After one recent study hyperbolically linked an increase in carbohydrates to an early death, I thought it best to add some salt to the situation.
Recently, a major study came out apparently calling into question current advice about carbohydrate and fat recommendations. The Internet and media organisations went into meltdown with claims that too many carbohydrates could be sending you to an early grave. Scrolling past the headlines (and actually reading the paper) gave a healthy dose of boring because what makes for a healthy diet has changed little.
Called the PURE (Prospective Urban Rural Epidemiology) study, this looked at the link between fat and carbohydrate consumption and longevity in 18 countries across five continents. Running for seven years and involving over 135,000 people, this was a very large observational study so its conclusions are right to take notice of.
The key finding from the work that attracted the most media attention was that a high carbohydrate diet was linked with a higher risk of earlier mortality, whereas total fat and individual types of fat were related to a lower risk of earlier mortality.
Digging deeper into the study, the research team found that global diets consisted of 61% energy coming from carbohydrates and 24% energy from fats. And while those in the highest carbohydrate consumption group (a whopping 77% of energy) had a higher risk of earlier death, it wasn’t a cardiovascular disease they were dying from.
A paradigm shift? Not quite
Does this study turn on its head “everything we knew about nutrition”? Not quite. And here’s why.
Before the PURE study, there were many studies showing the opposite link between carbohydrates and longevity. So, when a conflicting study comes along, this grabs the media spotlight for the day.
Here is just one example – a major systematic review and meta-analysis from 2013 involving 17 individual studies and over 242,000 people showing a higher risk of earlier mortality as carbohydrate intake decreased. And this is the problem at times with observational research in that two studies can give polar opposite results, so the findings of the PURE study should be seen through this filter.
I’m not going to pick apart the PURE study for its flaws. Such issues are consistent across all observational studies no matter if the conclusions support consensus views or not. What is of value to look at is the positive messages the study gave and how when you look at the full research field, it takes you back to some pretty sensible advice.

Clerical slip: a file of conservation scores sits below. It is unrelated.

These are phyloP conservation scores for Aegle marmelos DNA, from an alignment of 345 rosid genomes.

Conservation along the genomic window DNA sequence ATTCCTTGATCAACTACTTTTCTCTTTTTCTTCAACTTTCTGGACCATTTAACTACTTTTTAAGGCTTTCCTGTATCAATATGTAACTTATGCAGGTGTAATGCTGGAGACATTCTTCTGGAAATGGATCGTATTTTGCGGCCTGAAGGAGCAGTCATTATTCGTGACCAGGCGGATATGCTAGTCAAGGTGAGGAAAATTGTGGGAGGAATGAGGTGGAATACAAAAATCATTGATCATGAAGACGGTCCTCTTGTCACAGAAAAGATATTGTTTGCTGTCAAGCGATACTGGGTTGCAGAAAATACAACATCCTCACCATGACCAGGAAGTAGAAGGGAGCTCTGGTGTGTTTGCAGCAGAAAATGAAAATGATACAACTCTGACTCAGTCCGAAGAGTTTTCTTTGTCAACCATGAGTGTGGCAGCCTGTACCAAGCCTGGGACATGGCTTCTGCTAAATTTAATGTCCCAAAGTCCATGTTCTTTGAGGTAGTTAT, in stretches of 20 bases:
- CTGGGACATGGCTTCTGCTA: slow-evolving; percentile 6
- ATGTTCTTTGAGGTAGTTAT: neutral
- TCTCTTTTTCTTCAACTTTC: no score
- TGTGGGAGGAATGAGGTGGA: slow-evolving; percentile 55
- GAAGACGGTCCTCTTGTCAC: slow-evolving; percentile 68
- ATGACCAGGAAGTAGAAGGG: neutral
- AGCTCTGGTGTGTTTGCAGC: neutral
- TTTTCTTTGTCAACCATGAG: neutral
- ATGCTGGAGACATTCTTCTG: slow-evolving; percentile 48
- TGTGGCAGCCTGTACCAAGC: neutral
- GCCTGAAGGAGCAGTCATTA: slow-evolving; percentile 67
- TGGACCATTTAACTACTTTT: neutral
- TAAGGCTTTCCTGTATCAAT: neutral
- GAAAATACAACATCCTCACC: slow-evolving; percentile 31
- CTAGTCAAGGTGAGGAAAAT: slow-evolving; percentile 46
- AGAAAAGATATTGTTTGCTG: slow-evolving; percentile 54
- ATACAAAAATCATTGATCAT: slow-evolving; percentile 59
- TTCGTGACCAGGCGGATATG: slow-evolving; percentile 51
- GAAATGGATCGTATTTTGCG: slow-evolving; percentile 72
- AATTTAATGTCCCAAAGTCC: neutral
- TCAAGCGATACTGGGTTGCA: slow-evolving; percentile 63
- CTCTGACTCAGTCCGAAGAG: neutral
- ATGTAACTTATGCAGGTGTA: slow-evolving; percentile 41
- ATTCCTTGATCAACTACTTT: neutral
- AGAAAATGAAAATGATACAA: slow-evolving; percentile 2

The PURE study was not so much an endorsement of low-carbohydrate diets, only a question mark on very high carbohydrate diets at a population level. Even the research team made this conclusion and, when quoted in the press release for the study, said:
“The best diets will include a balance of carbohydrates and fats – approximately 50-55 per cent carbohydrates and around 35 per cent total fat, including both saturated and unsaturated fats.”
A key shift in dietary habits over the last few decades has been towards an increase in consumption of highly refined carbohydrates and sugar which is at odds with what dietary guidelines actually recommend. It is possible that the PURE study was detecting some of that change. Without knowing the overall diet quality of the participants, it is difficult to make firm conclusions.
In Australia, we sit at 43.5% energy from carbohydrate. We’re hardly killing ourselves slowly with a high carbohydrate diet at that level. But unfortunately, a lot of those carbohydrates are highly refined and we have too much added sugar in our diet. To add to this, only 6% of us eat enough vegetables each day.
The PURE study is interesting though as it shows how complex it is determining the role of nutrition over many decades in improving health, and how simple measures of fat or carbohydrate quantity lose sight of the foods that are part of this. We eat foods, not nutrients, and as nutrition science advances, research is now turning to dietary patterns as being key predictors of health, rather than fixating on percentage targets for macronutrients.